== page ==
Collins Language

Blogs from the Collins Language team in Glasgow, UK.

Thursday, 10 December 2009

December 2009

We owe you an Etymology

So, here it is: Merry Christmas. Everybody's having fun. Especially etymologists. Many of the words omnipresent at this time of year have intriguing histories. Some of these are widely known. For example, it wouldn't take much sleuthing to work out the origins of the word Christmas (it's from the Old English Crīstes mæsse, i.e. the Mass of Christ). Similarly, it's no seasonal secret that Santa Claus is a contraction of 'Saint Nicholas', as Mr Claus is commonly identified with the aforementioned Saint (the legendary patron of children, who brings presents on Christmas Eve or, in some European countries, on Saint Nicholas' Day).

But what about the origins of the word Yule, for example? This comes from another Old English word geōla, which was originally the name of a pagan feast that lasted 12 days (Ring any bells? Or put a partridge in your pear tree?). It has equivalents in the Old Norse jōl, the Swedish jul, and the Gothic jiuleis. And how about the ever-popular festive accessories holly, ivy, and mistletoe? Holly has its roots in the Old English holegn, which is related to the Old Norse hulfr, the Old High German hulis, and the Old Slavonic kolja (meaning 'prick'). Ivy comes from the Old English īfig, is related to Old High German ebah, and possibly to the Greek iphuon (meaning 'a plant'). And mistletoe stems from the Old English misteltān (comprised from mistel, the Old English word for this plant, and tān, meaning 'twig').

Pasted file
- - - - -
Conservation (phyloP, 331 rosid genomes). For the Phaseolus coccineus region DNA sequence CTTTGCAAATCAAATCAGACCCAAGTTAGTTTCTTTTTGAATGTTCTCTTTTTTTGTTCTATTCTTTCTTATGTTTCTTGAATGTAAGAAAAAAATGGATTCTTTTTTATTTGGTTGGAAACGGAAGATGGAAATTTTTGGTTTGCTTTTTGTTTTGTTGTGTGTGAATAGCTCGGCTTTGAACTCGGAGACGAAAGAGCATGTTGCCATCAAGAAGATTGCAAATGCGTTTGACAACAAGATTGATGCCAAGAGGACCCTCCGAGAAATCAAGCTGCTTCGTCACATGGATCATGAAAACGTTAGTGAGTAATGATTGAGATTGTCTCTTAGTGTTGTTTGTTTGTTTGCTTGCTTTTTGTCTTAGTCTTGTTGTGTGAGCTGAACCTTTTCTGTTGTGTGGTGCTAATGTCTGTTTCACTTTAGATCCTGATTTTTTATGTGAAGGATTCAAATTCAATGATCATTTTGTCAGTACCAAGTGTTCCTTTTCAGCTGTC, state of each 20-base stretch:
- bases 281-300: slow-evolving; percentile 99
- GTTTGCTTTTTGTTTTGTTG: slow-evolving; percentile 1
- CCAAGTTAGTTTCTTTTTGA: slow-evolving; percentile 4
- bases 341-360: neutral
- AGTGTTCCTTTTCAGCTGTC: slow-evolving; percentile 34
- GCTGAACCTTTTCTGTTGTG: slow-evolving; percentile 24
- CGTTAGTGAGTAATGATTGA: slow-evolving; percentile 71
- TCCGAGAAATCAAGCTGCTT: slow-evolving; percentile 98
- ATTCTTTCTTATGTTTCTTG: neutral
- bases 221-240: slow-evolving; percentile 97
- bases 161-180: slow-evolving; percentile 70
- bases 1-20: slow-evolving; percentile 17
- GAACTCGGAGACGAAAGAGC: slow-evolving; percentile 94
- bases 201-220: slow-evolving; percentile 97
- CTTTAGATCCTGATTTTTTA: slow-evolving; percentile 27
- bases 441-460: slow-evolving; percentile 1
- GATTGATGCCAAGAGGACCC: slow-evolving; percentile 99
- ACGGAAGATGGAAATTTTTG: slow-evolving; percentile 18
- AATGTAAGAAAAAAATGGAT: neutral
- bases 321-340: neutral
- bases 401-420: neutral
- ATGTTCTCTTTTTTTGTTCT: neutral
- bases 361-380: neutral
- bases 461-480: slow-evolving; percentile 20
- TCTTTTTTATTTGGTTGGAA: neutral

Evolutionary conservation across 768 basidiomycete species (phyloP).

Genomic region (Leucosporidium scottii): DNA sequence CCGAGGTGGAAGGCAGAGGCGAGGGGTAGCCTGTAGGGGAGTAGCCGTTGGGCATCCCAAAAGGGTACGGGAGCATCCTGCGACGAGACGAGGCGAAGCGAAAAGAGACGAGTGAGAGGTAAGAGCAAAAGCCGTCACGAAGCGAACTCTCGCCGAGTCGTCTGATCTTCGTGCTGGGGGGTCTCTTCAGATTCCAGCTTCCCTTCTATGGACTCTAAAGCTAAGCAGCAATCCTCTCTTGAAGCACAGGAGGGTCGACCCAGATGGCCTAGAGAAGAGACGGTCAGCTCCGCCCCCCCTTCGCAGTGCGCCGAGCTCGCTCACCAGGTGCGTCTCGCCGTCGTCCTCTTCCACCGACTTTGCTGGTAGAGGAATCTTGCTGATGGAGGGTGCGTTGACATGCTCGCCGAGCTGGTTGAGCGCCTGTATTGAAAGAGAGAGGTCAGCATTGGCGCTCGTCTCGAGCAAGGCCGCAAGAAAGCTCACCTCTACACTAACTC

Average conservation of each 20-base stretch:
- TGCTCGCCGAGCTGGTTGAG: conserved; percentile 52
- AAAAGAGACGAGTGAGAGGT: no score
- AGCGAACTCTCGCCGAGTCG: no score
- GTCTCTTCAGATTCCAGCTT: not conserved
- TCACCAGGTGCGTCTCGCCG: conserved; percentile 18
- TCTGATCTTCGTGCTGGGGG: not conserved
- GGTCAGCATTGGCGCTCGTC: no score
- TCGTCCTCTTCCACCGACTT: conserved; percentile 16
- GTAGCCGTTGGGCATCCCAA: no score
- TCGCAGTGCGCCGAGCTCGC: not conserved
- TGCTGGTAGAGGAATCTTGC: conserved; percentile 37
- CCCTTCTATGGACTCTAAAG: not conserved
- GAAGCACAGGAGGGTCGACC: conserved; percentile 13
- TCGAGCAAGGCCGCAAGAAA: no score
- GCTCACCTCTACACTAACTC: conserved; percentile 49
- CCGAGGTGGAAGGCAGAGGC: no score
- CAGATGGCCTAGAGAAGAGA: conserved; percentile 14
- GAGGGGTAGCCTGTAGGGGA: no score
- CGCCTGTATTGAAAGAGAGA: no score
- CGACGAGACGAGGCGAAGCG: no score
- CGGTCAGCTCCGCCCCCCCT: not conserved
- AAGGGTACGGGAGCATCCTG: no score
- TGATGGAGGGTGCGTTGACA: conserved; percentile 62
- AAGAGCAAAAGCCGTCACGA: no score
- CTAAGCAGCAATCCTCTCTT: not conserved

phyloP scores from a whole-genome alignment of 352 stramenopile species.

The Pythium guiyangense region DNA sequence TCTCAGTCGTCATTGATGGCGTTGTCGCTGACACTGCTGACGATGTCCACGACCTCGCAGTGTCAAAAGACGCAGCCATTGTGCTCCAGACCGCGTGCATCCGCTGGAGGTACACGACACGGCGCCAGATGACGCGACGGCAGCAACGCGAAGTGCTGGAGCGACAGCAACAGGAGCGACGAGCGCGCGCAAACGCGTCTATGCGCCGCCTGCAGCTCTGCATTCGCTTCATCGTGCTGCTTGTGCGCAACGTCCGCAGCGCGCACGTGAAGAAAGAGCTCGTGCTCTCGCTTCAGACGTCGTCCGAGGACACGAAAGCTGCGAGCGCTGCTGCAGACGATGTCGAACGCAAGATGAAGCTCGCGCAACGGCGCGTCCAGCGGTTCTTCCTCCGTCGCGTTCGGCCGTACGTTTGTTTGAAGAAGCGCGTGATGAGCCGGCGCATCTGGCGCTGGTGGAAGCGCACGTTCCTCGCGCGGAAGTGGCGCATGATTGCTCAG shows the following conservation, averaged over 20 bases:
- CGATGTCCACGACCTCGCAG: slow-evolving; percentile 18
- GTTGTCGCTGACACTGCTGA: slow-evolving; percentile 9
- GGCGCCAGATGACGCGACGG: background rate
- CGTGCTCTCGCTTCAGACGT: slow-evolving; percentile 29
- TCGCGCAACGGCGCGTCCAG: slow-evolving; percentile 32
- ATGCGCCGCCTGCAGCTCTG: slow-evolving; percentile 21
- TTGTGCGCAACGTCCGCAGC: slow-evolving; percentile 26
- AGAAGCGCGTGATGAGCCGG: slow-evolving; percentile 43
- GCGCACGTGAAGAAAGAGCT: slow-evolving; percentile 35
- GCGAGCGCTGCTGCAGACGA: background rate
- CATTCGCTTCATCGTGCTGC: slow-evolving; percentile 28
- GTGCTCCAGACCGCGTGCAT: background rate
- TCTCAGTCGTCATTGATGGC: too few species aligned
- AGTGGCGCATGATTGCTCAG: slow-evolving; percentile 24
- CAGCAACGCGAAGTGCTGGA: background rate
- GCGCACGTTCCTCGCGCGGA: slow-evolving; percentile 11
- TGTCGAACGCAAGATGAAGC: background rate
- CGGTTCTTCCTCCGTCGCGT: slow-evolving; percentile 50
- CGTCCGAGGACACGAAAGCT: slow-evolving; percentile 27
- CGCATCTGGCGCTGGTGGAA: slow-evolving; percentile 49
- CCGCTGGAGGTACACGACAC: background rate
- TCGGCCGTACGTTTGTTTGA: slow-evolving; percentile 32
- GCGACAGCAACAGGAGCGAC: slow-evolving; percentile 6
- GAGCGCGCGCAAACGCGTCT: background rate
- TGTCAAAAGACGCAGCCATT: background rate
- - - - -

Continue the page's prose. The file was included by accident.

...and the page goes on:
The traditional Christmas dinner and its trimmings also have their own rich history. Turkey is a shortened form of turkey cock, which was used at first to designate the African guinea fowl (apparently because the bird was brought through Turkish territory), and was later mistakenly applied to the North American bird. Pudding has its base in not only the Low German puddek (meaning 'sausage') but also the unappetizing Old English puduc (meaning 'a wart'). Sprouts come from the Old English sprūtan, which is related to the Middle High German sprūzen (meaning 'to sprout') and the Lettish sprausties (meaning 'to jostle'). And the nog part of egg-nog is from an East Anglian dialect word meaning 'a strong beer'.

As for the tradition of giving gifts, this is popularly believed to hearken back to the gifts from the Nativity of gold, frankincense, and myrrh. In case you were wondering, frankincense is an aromatic gum resin obtained from trees of the genus Boswellia, which grow in Asia and Africa. It gets its name from the Old French franc (meaning 'free' or 'pure') and encens (meaning 'incense'). And, for the avoidance of doubt, myrrh is also an aromatic resin, obtained from any of several trees and shrubs of the African and S Asian genus Commiphora, especially C. myrrha. It is used in perfume, incense, and medicine, and its baffling-to-some name is from the Old English myrre, via Latin from the Greek murrha, with its ultimate origins in the Akkadian murrū (which bears comparison with the Hebrew mōr, and the Arabic murr). Gold does not need quite so much of an introduction, but the word itself is from the Old English gold, related to the Old Norse gull, and the Gothic gulth.

Merry Christmas and a Happy New Year from Collins!

Duncan Black - Editor


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